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  • EMB Machine Hooping 101

    Old 11-28-2018, 03:21 PM
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    Default EMB Machine Hooping 101

    Please share your struggles with hooping and/or share tips for hooping embroidery projects. Here are some of my favorites.

    Be sure to use the right stabilizer type for your project. Remember hoop if you can hoop.

    Line up the center points of your project with the center lines of the hoop.

    Mark the cross point references right on the stabilizer to help line up the project.

    I place the top hoop on the stabilizer and project. Pick both up and lay in the bottom hoop. Adjust until center points are matched. Press down into hoop and tighten hoop.

    If you have an error on your machine and have to remove the hoop, mark the project corners so you can re-align the project in the hoop if needed. Do this step before removing the hoop. Mark down the stitch count number and the step number of the design.

    This is helpful if the embroidery is accidentally moved or bumped.

    Another helpful article for hooping that explains techniques for hooping projects.

    https://www.embroiderthis.com/hofafo....OZ01mB8b.dpbs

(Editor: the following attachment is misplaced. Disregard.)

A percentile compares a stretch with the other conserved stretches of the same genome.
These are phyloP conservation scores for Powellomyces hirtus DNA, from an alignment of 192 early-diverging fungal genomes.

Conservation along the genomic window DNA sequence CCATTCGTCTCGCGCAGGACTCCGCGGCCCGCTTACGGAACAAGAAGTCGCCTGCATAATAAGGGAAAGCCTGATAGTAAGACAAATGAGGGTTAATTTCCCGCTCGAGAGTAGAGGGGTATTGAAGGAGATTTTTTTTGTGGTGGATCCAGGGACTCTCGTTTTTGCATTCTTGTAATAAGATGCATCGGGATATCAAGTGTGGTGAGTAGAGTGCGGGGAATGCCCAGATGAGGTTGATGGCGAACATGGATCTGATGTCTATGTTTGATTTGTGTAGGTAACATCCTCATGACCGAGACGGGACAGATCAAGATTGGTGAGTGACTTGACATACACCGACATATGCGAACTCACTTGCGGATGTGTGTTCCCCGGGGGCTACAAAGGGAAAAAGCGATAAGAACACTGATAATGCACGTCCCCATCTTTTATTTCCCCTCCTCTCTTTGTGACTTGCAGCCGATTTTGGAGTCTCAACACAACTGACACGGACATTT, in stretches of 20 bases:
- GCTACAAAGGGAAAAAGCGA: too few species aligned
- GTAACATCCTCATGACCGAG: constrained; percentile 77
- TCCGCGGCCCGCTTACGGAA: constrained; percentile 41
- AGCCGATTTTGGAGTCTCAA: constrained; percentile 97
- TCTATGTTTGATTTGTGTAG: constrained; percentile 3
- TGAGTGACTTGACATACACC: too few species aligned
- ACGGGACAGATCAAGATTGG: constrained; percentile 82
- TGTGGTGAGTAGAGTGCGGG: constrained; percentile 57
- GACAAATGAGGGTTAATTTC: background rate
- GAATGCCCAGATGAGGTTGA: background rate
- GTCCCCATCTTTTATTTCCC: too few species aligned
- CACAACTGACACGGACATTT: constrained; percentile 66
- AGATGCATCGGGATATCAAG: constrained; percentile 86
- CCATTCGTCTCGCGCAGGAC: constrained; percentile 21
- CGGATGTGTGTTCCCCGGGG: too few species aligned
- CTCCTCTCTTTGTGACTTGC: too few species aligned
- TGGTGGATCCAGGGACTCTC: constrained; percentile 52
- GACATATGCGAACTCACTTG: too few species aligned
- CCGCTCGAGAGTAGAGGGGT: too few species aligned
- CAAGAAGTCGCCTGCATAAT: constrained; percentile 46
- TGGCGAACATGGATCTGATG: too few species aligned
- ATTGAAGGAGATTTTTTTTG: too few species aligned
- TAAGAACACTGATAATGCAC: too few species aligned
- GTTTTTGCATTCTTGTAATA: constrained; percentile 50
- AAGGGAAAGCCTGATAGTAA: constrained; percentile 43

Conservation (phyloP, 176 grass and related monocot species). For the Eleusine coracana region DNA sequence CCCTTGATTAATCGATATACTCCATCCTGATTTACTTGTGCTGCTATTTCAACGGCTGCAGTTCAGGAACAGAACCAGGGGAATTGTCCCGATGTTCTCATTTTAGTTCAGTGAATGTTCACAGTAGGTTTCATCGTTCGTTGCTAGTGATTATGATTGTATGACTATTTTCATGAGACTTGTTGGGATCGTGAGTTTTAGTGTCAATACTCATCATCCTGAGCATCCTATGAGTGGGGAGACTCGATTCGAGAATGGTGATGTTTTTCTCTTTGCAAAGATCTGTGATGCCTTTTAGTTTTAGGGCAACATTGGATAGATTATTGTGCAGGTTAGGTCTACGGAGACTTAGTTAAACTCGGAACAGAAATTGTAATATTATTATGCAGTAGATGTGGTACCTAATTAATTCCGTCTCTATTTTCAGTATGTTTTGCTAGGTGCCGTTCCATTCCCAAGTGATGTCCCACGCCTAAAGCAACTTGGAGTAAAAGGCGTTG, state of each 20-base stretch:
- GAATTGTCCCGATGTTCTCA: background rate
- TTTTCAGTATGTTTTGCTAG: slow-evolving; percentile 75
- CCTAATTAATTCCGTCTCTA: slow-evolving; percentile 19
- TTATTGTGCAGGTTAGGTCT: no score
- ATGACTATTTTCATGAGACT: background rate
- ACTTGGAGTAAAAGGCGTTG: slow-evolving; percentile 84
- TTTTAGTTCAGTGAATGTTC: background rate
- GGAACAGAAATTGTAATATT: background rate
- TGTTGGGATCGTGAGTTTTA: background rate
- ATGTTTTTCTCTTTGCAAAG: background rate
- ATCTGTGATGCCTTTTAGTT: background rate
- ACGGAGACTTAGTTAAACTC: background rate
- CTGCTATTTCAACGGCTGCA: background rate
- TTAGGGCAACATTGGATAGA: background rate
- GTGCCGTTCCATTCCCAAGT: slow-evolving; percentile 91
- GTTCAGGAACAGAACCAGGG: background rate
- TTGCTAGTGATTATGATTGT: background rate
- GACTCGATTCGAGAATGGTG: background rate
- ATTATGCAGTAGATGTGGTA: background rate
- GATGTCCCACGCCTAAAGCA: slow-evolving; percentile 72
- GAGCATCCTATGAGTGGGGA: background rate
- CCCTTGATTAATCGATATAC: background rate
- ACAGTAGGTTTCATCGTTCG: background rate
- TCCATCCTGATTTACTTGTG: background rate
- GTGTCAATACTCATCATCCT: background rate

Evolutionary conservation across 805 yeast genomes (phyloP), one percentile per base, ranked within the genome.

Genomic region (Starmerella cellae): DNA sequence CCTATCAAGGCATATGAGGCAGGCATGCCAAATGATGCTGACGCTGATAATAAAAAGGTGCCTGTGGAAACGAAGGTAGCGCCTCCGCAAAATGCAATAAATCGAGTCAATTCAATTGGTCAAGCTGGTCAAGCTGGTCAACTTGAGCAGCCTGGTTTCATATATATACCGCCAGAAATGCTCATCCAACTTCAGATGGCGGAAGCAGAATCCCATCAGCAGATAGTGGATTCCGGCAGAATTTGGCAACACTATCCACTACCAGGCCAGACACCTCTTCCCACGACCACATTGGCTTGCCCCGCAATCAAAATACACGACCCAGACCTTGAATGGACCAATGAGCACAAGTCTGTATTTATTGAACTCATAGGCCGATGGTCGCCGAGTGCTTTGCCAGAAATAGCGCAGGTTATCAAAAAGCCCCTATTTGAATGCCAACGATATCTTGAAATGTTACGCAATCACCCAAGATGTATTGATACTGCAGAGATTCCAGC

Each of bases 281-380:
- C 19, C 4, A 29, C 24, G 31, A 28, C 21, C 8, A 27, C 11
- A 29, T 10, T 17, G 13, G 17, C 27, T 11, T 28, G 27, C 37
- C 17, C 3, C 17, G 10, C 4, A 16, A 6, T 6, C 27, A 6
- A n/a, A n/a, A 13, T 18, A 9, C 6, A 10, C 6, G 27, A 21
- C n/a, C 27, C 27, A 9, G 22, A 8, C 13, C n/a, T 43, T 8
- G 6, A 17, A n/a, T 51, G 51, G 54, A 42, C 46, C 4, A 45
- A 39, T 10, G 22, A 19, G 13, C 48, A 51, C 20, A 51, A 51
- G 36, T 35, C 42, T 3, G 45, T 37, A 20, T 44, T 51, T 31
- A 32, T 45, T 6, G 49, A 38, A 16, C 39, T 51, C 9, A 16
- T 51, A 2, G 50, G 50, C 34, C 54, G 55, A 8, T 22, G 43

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    Old 11-29-2018, 03:35 AM
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    I haven't found an alternative to hooping the stabilizer, but i float the project itself whenever i can.
    stabilizer is expensive enough.
    fabric is exponentially more-so.

    i've had embroidery-capable machines for a lot of years now.
    but, i have only recently started playing with embroidering anything other than quilting motifs.

    why?
    your guess is as good as mine. lol
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    Old 11-29-2018, 11:46 AM
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    I don't think I ever hoop stabilizer and the article together..I've been machine emb'ing since early 90's and have 5 machines (tho one is being "sulky" right now). I normally hoop stabilizer and float my item, as Patrice does. Or I hoop the project and "float" the stabilizer under the hoop. This allows using up the scraps, as I can put the scrap where the design will go.
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    Old 12-01-2018, 11:04 PM
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    I struggled with hooping for a while when I got my first machine. Floating sometimes helped but there would inevitably be some puckering somewhere which drives me crazy. I don't remember where I first read this, "Taut, not tight". A light bulb went off and I finally got it. Everyone teaches to hoop the project and stabilizer tightly, which to me meant really tight like you do for hand embroidery. No, no,no. Just tight enough so it's not saggy or have gathers in the corners. With machine embroidery, every stitch pulls, no matter which direction the hoop is moving. The stabilizer helps prevent the pull from puckering but if what's in the hoop is so tight there's no give at all, it's gonna pucker and gather in places, more so with denser designs, and can even tear your fabric. Once I learned to lighten up on how tight I hoop my project things got much better. Now, heavy thick things like towels or thick fluffy Christmas stockings I don't hoop those but I pin them around the edge to the hooped stabilizer.